Panaji, Jan 12 (IANS) Political fissures appear to have developed in the Goa cabinet over the construction of a much-delayed IIT-Goa campus in North Goa’s Valpoi assembly constituency, even as tremors of an old rivalry between Chief Minister Pramod Sawant and Health Minister Vishwajit Rane appear to be felt again in Goa’s political scape.
Sawant and Rane, both young political leaders, are elected legislators from the neighbouring constituencies of Sanquelim and Valpoi respectively in North Goa and have crossed political paths in the past, most importantly after the death of former Chief Minister late Manohar Parrikar, when the BJP was on the lookout for Parrikar’s successor in 2019.
Rane, as a former Congress leader with a sphere of influence over a cluster of constituencies including Sanquelim represented by Sawant, has in the past backed the latter’s rivals in electoral politics. Sawant on the other hand has in the recent past plugged attempts by Rane to launch populist recruitment drives in the latter’s Health Ministry.
While the sabre-rattling between the two senior ministers has been relatively subtle ever since Rane joined the BJP in 2019, sustained months-long protests — which turned violent last week — against the IIT-Goa campus appears to have lent a nervous edge to the political competition between the two ruling politicians.
In a video message on Tuesday, Rane blamed the police department headed by Chief Minister Pramod Sawant (who holds the Home Ministry portfolio), for the escalation in violence on Wednesday (Jan 6), which led to over 100 persons being booked, many of whom charged with non-bailable provisions including attempt to murder.
“Since the time the police entered the fray, there is a different atmosphere which has been created,” Rane said in his message, saying he had “never used the police to commit atrocities on people”.
Rane, who was the prime backer behind the proposal to set up the IIT-Goa campus at Melaulim, on Tuesday made a u-turn in view of the popular opposition, saying he would not allow the project “at any cost”.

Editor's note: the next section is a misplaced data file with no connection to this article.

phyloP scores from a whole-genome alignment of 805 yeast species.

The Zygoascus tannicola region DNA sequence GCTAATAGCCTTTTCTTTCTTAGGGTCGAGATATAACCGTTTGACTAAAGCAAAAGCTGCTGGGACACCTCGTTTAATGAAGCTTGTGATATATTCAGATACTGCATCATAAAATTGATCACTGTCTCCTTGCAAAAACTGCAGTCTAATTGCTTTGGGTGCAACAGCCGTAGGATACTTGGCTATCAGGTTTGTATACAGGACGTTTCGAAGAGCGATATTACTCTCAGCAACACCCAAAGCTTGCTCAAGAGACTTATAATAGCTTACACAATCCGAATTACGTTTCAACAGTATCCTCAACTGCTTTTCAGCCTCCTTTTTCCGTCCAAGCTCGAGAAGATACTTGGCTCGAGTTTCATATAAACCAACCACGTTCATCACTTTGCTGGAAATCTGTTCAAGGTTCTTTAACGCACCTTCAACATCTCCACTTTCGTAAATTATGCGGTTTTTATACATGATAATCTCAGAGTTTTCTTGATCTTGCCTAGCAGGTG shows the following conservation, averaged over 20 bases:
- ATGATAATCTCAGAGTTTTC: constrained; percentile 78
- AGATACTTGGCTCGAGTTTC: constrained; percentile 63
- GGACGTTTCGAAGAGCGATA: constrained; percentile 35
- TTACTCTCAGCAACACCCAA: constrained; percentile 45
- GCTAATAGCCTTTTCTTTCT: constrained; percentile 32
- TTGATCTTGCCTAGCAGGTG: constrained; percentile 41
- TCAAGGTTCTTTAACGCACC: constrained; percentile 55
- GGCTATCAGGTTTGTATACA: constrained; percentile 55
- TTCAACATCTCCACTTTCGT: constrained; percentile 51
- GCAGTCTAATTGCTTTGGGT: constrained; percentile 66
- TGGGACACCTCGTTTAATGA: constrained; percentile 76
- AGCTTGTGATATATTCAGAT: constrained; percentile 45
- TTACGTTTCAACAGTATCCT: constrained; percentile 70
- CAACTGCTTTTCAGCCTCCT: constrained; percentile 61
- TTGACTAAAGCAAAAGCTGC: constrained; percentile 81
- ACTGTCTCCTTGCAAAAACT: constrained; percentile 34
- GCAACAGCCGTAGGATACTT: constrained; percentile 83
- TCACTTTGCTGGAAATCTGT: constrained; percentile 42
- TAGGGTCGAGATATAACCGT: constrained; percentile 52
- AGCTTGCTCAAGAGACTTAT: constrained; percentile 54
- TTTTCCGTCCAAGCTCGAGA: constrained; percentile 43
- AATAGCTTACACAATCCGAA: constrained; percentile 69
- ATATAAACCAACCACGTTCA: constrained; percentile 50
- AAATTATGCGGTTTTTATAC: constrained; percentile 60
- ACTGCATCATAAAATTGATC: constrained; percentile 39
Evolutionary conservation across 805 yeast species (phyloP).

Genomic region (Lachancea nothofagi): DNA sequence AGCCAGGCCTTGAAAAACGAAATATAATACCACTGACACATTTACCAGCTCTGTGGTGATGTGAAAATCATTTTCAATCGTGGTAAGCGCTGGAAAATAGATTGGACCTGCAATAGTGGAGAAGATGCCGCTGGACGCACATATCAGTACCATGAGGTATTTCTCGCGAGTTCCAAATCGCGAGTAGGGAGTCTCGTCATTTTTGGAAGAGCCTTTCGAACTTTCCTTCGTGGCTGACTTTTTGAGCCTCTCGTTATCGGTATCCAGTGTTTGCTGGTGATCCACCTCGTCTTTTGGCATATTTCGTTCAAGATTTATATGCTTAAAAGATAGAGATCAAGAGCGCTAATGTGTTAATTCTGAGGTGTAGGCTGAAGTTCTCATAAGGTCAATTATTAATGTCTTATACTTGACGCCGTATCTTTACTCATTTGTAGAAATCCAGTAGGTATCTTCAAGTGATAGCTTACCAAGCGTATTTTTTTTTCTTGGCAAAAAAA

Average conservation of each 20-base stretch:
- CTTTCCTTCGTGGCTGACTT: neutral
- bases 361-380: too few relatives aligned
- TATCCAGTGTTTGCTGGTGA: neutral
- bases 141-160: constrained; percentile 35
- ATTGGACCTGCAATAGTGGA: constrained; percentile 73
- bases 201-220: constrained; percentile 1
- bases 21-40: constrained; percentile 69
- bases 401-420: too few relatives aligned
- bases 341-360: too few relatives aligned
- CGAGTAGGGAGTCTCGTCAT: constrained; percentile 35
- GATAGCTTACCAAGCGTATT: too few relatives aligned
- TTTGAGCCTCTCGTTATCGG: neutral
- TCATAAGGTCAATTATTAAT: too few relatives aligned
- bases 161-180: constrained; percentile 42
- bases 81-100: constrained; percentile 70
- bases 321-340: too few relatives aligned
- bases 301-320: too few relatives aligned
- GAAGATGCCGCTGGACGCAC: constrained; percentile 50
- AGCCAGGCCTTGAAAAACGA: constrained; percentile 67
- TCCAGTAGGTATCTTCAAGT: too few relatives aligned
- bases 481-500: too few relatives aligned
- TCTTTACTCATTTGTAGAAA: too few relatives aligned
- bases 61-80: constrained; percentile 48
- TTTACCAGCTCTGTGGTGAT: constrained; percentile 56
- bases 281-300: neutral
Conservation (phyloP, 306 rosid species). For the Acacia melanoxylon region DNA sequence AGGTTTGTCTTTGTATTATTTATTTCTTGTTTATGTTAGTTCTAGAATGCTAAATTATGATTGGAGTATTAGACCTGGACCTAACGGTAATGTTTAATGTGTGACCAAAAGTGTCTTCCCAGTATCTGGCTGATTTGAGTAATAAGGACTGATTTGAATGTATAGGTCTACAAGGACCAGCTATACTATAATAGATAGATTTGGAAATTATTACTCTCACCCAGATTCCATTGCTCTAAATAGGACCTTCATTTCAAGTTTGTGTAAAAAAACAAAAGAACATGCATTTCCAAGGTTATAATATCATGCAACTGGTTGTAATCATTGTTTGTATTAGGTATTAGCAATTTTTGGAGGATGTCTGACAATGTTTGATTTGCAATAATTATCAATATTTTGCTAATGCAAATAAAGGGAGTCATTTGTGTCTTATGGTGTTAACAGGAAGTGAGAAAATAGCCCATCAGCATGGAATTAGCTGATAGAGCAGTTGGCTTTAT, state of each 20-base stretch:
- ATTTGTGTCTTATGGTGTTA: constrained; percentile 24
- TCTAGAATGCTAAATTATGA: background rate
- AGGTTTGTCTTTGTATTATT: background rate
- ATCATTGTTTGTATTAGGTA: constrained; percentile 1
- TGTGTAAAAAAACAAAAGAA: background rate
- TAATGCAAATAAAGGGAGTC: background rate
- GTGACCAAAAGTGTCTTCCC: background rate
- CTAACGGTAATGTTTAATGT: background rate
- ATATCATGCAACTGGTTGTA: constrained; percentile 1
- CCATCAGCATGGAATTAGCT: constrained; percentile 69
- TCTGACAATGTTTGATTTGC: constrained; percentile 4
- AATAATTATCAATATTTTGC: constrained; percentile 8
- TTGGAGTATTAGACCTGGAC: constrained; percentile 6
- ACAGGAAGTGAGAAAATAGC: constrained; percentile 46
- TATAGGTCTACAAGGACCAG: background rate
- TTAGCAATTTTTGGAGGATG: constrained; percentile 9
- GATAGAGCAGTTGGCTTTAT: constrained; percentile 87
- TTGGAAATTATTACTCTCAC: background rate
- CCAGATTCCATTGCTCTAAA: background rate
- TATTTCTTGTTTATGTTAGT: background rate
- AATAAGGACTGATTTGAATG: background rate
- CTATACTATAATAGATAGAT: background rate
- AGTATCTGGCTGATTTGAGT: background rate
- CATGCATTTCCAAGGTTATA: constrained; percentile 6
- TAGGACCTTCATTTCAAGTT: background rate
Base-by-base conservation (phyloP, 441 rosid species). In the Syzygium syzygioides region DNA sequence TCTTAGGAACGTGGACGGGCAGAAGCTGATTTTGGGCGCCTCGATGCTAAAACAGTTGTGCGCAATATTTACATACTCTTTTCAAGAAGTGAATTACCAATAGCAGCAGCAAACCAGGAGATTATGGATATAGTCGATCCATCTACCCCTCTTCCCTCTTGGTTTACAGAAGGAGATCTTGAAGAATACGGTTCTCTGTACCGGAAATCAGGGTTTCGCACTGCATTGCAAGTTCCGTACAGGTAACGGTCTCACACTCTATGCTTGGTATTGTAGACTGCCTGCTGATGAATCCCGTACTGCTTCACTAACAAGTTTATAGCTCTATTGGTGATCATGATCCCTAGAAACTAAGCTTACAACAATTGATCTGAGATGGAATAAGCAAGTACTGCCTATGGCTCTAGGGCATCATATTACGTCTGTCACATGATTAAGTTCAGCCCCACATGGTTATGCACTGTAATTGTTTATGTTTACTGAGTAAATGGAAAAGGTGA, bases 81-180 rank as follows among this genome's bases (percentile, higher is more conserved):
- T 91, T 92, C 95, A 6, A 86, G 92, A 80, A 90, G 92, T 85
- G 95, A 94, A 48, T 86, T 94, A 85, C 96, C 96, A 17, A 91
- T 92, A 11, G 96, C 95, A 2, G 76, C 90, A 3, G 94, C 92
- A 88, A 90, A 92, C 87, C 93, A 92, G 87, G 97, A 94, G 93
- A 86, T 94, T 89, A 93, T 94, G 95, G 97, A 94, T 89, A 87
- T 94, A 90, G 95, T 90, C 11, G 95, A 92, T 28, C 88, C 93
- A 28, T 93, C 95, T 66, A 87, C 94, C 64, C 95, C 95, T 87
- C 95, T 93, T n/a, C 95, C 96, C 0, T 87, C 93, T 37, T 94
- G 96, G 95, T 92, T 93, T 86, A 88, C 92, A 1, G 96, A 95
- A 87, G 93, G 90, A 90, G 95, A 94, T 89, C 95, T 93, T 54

“I can assure that as long as I am in politics and an MLA, I will not allow a single stone to be placed there. You can forget demarcation of the area,” Rane has said.
Sawant has however insisted on several occasions, that the IIT-Goa campus would be constructed at Melaulim and that the government would not back down from its position, irrespective of protests.
The current stand-off could spell trouble for Rane, especially with the state assembly polls a little more than a year away, and the tide of support which the protesting villagers of Melaulim have received, especially amid allegations of police brutality against women protesters.
Congress spokesperson Trajano D’Mello claims that political one upmanship between Sawant and Rane was taking a toll on the people of Melaulim.
“After first proposing an IIT in Melaulim, Rane is burnt by the fire he was playing with. Now, with his u-turn, the Health Minister wants to prove that he is a person who stands with the people and not the Chief Minister,” D’Mello said.
Ever since an IIT was allotted to Goa by the Central government in 2014, the institute has been functioning from a temporary campus shared by the Goa Engineering College in Farmagudi village in South Goa.
Two sites previously identified by the state government, in Canacona and Sanguem sub districts, for setting up a permanent campus for the IIT were dropped in the face of protests from local residents and after pressure from the Opposition, which had alleged a land scam in shortlisting of sites for the technology institute.
The villagers of Melaulim, mostly members of the Scheduled Tribes, claim that they are being forcefully evicted from their landholdings by the government to make way for the IIT project.